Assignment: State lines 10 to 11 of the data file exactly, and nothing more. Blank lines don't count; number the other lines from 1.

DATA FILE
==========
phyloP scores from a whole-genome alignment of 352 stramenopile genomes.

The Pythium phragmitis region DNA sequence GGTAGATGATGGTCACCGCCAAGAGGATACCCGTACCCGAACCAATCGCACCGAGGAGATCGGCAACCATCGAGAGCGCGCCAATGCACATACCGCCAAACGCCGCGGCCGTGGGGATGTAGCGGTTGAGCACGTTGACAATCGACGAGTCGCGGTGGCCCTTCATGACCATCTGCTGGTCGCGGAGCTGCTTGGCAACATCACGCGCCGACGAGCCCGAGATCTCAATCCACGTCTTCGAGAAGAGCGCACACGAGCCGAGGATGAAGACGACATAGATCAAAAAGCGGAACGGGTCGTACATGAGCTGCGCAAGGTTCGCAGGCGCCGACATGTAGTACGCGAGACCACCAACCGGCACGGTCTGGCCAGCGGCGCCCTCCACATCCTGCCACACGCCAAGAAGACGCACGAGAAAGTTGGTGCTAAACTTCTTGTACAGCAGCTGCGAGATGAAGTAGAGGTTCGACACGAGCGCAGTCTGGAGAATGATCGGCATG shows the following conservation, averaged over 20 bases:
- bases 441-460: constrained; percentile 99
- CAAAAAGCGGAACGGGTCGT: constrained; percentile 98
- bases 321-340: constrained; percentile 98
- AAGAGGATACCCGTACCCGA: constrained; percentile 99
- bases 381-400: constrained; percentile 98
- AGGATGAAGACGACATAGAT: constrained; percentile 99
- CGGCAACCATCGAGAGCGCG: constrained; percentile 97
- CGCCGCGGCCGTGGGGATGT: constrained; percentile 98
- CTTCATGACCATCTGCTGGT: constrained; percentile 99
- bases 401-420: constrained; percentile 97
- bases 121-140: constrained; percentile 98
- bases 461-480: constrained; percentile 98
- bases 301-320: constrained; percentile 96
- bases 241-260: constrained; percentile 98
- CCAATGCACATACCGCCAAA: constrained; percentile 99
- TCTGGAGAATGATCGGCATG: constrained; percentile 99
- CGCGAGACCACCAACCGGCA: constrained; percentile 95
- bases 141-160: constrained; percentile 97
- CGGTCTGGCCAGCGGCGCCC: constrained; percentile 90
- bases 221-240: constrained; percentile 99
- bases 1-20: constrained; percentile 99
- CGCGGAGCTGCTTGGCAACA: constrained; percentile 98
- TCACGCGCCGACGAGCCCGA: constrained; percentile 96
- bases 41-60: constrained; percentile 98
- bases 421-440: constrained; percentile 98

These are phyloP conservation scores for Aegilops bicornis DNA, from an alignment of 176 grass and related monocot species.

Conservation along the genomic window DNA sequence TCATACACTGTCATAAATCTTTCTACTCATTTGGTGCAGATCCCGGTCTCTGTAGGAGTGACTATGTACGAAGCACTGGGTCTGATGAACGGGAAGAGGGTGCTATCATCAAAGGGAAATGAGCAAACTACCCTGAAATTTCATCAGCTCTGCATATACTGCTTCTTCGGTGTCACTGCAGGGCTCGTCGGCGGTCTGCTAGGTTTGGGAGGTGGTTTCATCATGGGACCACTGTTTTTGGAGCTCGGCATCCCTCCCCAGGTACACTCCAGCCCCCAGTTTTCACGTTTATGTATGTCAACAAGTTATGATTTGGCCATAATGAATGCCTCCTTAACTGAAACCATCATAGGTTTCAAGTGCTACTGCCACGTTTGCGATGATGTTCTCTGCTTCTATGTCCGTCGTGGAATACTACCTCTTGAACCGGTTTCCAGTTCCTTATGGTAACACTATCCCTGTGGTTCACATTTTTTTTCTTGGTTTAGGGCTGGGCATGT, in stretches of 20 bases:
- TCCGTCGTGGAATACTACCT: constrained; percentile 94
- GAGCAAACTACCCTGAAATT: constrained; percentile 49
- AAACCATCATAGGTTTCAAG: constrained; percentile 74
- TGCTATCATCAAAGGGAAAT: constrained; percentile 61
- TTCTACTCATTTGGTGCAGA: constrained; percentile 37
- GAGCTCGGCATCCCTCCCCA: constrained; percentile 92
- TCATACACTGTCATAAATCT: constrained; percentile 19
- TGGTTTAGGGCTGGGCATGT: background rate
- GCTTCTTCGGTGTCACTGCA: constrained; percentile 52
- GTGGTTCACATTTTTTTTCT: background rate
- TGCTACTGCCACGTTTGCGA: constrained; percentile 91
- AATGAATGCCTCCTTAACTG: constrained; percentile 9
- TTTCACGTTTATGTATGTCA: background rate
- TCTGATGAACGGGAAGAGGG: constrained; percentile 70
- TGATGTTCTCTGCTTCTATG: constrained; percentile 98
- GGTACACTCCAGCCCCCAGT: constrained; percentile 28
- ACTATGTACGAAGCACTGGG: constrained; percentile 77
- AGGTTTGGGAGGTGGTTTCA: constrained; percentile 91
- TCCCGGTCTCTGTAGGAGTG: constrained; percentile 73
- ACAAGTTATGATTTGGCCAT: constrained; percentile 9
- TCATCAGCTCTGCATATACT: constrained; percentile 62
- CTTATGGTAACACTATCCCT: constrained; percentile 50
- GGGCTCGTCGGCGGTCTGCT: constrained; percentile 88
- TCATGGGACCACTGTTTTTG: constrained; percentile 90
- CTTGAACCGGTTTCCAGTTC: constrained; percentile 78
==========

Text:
- CGCCGCGGCCGTGGGGATGT: constrained; percentile 98
- CTTCATGACCATCTGCTGGT: constrained; percentile 99